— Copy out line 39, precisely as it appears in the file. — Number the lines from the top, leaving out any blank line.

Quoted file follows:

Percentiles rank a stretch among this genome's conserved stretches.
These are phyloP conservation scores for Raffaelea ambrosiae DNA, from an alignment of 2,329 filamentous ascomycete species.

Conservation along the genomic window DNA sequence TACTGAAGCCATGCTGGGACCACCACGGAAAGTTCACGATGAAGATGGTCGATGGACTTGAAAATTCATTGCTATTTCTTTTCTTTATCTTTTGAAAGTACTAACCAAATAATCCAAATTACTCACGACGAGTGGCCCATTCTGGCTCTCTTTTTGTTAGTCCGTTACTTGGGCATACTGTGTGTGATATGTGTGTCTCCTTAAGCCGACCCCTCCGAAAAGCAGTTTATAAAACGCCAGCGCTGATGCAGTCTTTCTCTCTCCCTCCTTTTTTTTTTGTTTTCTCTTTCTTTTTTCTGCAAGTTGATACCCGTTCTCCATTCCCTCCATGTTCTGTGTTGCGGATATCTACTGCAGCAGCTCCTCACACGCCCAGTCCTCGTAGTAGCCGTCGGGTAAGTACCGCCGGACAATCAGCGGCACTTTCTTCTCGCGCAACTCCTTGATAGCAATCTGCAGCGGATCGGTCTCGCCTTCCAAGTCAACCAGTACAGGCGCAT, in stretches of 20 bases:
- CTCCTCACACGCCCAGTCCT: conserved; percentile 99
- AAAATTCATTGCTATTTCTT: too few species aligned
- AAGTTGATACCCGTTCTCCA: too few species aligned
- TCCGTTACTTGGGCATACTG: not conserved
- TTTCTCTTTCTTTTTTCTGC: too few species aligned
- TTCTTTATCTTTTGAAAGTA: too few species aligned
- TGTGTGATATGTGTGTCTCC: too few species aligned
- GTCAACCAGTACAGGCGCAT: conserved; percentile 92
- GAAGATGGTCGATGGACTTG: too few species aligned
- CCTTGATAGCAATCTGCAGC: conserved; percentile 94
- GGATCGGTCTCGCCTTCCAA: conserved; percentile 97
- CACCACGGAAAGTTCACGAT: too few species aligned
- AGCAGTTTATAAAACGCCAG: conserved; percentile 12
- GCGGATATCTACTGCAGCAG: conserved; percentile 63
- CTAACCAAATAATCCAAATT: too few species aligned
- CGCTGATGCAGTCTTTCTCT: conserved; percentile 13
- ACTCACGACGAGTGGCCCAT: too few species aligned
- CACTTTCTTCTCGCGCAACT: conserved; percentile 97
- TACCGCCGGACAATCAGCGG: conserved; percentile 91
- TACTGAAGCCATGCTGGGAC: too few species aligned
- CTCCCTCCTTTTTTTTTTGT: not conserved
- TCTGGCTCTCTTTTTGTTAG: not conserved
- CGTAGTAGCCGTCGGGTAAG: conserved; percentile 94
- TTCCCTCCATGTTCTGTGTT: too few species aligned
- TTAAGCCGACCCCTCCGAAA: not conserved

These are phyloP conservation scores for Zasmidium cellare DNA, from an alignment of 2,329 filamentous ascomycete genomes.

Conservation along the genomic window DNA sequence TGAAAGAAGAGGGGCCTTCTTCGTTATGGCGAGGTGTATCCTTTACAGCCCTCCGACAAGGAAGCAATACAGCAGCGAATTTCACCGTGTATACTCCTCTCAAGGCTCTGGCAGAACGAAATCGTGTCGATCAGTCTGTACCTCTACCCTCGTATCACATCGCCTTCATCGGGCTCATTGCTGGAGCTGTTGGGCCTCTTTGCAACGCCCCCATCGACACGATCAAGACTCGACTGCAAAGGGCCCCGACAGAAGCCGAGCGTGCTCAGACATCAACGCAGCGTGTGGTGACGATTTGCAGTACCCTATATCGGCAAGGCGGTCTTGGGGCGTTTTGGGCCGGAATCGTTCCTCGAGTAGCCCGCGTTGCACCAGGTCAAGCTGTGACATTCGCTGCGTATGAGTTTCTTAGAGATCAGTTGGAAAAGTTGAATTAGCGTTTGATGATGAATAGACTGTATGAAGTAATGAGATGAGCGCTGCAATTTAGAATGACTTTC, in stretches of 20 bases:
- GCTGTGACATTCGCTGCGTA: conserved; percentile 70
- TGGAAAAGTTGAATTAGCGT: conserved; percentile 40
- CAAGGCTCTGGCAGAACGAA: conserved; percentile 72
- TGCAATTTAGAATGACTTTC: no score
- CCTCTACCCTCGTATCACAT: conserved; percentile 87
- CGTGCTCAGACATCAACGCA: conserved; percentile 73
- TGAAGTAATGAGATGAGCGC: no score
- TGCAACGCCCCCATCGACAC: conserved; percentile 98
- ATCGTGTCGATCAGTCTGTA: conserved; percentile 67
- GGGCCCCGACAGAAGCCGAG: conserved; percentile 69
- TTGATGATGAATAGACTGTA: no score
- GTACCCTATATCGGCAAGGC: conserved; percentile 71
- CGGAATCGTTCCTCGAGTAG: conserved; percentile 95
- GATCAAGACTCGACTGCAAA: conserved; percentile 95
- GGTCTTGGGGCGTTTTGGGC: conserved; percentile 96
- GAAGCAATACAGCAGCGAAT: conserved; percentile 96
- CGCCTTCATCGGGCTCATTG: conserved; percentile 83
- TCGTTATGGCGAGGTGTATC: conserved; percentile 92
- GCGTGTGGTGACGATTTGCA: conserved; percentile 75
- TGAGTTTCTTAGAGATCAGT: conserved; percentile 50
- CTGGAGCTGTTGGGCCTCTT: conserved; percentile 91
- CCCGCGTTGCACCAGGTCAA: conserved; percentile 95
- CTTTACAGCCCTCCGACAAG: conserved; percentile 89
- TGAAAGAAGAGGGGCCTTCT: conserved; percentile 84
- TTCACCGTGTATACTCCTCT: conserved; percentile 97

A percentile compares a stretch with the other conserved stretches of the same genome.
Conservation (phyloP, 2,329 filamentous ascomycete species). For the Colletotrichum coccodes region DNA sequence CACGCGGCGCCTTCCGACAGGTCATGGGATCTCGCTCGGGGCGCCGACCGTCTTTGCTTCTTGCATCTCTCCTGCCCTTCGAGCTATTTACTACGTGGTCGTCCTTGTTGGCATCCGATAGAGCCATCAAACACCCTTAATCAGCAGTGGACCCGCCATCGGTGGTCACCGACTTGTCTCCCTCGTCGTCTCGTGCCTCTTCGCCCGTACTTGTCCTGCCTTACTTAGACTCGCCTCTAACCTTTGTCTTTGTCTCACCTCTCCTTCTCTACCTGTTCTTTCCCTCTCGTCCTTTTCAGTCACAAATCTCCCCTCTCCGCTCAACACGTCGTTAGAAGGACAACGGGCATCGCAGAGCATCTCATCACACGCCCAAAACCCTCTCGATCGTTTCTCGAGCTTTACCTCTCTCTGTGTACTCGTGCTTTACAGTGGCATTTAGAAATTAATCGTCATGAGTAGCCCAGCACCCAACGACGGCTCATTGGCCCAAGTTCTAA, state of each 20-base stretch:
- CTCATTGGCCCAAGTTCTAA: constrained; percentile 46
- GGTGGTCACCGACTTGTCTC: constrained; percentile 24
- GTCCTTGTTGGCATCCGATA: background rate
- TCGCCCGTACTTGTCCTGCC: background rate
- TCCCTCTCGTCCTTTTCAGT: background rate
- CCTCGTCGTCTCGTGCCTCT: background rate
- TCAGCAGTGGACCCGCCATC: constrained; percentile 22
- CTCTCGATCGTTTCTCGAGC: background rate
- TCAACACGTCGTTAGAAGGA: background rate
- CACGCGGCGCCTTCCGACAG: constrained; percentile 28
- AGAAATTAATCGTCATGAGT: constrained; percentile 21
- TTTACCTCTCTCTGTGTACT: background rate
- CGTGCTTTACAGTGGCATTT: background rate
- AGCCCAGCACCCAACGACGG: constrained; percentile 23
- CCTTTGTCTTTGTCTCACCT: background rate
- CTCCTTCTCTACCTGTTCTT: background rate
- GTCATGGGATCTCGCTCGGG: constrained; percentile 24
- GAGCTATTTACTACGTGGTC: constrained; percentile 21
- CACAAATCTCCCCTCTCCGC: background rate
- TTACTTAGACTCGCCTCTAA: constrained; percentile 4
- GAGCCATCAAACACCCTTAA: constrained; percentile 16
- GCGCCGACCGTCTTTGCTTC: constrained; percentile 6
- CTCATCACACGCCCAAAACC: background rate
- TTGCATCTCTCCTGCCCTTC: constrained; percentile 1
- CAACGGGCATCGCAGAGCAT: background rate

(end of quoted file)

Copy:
- ATCGTGTCGATCAGTCTGTA: conserved; percentile 67